From at least the early 1850s to 1874, salt production was a major local industry in the Laguna Madre. The following excerpt from the Corpus Christi Caller (the predecessor to the Caller-Times) from many years ago describes it:
"Salt was procurable in seemingly inexhaustible quantities 60 miles down the bay in the Laguna Madre, a long neck of shallow water which at that time was extremely saline. Evaporation would take place when the action of wind and tide washed the salty water up on the shore, leaving solid sheets of salt. This was cut away like ice, loaded in small boats and brought to the mill where it was ground with power from the windmill to various degrees of fineness. Table salt, salt to preserve cowhides and meat, ice cream salt, and rock salt to feed cattle were turned out at the little mill and bought by the people of the little village of Corpus Christi and neighboring communities which grew up around and gradually acquired names."
The industry reportedly employed about 150 men daily in mining the salt and transporting it to Captain John Anderson's salt mill in downtown Corpus Christi; this was at a time (1850-1875) when the population of Corpus Christi ranged from about 1,000 to maybe a little more than 2,000. The salt was used not only locally, but was exported to as far away as Oklahoma. In fact, the industry probably began before the 1850s. The Handbook of Texas Online notes that the village of Laguna Vista near Port Isabel was "...settled in the early 1800s by Mexican salt traders who transported salt through the region to northern Mexico."
The industry reportedly met its end with the hurricane that struck the island in September, 1874. A newspaper account of the day noted in its description of the damages wrought by the storm that (the material in brackets was inserted during the writing of this article to provide background material):
"...On Padre Island, near the Peaeseal [now known as Pensacal Point on the southern point where Baffin Bay joins the Laguna Madre], a large warehouse belonging to Captain Kenedy was blown down level with the ground, five or six miles below that another warehouse was badly damaged, with considerable loss of salt [this was probably at what was then known as "Murdock’s Landing" , which is now Yarborough Pass]. At Padre Settlement [probably meaning either the settlement on the island’s northern tip or the Curry Settlement on the Laguna shore a few miles south of the current Malaquite Visitor Center] 25,000 bushels of salt on the beach were washed away." The book "Padre Island", written by a group of local authors in 1950, notes that this hurricane apparently broke up the salt deposits and either washed them away or hid them so that they were never found again.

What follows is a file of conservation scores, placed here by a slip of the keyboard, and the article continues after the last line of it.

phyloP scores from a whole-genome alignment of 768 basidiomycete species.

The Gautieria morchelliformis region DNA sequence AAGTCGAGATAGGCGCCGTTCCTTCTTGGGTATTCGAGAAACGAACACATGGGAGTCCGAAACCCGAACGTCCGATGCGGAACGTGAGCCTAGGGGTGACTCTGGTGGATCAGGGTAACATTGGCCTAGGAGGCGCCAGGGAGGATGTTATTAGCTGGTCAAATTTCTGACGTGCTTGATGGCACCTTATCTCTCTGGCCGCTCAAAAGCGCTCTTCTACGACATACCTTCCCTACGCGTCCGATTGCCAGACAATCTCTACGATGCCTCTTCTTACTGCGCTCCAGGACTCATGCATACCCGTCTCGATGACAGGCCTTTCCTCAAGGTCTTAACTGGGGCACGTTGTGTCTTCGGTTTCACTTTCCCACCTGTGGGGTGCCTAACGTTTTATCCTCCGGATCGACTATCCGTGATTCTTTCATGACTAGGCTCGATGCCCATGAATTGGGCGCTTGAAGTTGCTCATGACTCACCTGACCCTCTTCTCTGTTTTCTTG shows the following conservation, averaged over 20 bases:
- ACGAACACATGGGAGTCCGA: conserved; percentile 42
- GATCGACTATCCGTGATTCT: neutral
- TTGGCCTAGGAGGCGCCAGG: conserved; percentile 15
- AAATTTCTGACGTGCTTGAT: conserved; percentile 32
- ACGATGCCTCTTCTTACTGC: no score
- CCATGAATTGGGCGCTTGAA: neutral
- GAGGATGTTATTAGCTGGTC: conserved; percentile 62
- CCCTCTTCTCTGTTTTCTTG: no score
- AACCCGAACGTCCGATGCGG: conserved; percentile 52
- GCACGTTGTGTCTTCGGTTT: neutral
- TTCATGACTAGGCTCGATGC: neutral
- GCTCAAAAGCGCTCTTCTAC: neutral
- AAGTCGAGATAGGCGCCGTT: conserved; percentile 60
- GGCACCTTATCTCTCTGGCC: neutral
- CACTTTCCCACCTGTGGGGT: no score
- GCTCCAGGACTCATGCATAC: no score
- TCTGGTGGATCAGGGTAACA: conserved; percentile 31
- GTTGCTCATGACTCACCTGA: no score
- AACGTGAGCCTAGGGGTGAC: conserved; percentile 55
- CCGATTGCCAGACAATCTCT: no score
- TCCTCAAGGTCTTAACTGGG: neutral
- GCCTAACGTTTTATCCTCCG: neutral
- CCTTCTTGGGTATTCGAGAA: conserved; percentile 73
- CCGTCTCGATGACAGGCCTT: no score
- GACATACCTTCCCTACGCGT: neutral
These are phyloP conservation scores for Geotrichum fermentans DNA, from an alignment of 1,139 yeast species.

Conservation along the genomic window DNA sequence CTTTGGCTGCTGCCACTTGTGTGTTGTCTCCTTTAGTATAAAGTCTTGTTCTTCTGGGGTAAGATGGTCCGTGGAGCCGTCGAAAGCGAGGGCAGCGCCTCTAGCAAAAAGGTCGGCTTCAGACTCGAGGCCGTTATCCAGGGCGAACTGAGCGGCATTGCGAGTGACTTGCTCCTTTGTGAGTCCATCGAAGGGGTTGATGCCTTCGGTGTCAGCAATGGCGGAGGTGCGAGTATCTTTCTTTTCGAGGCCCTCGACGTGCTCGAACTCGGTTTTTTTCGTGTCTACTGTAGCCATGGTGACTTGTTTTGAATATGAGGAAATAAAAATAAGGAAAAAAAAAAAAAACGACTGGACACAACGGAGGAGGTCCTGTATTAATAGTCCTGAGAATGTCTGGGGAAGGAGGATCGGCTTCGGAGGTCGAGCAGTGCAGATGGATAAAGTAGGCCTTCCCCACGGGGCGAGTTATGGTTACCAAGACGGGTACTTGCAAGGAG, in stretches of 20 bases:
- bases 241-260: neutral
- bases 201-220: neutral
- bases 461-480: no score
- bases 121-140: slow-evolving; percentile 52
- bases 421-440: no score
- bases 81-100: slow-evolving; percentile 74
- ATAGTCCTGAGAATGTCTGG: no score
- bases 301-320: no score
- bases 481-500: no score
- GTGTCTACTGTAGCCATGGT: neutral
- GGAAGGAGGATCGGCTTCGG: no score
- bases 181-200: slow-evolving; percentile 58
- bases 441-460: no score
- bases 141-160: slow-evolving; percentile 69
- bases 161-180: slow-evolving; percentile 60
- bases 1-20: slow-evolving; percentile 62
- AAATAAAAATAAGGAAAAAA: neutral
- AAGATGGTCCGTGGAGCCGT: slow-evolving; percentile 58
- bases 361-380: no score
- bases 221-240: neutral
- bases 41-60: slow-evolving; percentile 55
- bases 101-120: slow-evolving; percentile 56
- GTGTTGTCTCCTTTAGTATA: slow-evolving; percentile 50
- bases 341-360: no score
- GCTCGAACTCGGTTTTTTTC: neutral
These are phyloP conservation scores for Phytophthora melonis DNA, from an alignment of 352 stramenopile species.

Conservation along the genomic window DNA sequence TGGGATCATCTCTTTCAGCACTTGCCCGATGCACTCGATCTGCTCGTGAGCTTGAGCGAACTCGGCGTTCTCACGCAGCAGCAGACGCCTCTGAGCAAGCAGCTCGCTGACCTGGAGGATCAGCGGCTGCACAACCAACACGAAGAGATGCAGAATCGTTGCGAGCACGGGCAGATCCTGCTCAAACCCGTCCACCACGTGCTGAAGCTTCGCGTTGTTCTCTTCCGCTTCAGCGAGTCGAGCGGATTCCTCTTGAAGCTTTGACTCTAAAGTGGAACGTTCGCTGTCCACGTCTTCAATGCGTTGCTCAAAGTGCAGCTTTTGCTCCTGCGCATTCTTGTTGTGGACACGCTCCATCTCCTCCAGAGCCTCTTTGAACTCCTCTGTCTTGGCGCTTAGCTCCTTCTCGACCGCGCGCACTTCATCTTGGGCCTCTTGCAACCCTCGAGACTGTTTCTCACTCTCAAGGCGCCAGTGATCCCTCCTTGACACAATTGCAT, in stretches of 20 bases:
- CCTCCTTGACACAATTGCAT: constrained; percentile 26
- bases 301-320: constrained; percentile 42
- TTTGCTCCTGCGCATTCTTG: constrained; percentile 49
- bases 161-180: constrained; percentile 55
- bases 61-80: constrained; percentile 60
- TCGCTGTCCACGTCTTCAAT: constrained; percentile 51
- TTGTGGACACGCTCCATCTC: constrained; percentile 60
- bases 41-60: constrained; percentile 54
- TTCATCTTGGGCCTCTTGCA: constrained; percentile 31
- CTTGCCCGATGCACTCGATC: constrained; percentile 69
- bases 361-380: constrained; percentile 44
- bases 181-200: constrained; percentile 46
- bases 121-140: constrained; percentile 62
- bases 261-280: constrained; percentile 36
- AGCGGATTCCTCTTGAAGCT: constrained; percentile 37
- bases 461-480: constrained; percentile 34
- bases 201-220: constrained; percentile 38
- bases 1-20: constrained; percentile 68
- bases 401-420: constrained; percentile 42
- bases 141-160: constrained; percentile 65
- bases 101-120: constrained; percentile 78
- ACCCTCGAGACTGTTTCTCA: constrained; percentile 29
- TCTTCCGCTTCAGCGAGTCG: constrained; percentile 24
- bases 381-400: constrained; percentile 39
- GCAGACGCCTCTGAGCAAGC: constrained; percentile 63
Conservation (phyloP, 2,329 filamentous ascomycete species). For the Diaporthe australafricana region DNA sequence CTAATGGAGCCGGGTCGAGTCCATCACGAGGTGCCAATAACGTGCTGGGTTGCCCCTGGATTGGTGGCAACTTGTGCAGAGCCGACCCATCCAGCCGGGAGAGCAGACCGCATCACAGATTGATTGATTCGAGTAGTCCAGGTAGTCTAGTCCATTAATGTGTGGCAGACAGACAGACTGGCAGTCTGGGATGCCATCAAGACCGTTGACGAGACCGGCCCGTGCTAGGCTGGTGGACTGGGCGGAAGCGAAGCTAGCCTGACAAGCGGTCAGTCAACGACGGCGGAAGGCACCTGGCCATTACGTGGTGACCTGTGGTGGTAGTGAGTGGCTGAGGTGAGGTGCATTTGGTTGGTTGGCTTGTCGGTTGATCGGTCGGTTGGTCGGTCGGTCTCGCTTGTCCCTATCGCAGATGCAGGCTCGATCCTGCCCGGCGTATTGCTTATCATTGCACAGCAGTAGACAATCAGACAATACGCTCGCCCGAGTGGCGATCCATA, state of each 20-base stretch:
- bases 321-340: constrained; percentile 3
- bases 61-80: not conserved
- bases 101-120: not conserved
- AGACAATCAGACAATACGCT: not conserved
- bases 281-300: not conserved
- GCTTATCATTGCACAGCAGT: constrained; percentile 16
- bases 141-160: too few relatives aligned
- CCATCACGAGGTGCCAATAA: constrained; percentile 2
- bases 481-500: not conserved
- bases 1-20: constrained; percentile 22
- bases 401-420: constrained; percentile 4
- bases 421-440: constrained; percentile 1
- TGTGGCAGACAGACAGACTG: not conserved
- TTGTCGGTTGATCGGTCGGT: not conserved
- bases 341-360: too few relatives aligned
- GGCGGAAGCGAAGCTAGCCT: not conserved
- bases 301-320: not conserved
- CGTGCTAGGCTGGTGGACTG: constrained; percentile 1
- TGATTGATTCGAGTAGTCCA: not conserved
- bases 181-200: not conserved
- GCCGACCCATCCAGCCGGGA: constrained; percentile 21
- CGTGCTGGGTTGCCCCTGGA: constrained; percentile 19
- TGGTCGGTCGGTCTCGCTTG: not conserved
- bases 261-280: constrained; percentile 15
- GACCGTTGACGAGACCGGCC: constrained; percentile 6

Based on this and other sporadic accounts, the salt was probably often transported up the island or across it to waiting ships. One of the consumers of the salt was the meat-packing plant at Packery Channel, which was one of several packeries in the area.
Why do we no longer see blocks of salt in the Laguna? There are probably several reasons. One author reasoned that the building of the Intracoastal Canal lowered the salinity of the Laguna so that salt can no longer accumulate in the quantities it once did. Perhaps it was simply mined out of existence.
Please help us preserve the island's history. If you find anything of potential archeological value, please report it to the Malaquite Visitor Center or the nearest law enforcement officer. In return the park will give you a certificate to commemorate your contribution.
In addition, remember that taking artifacts from the park not only deprives the public of the historical knowledge they offer, but is also illegal.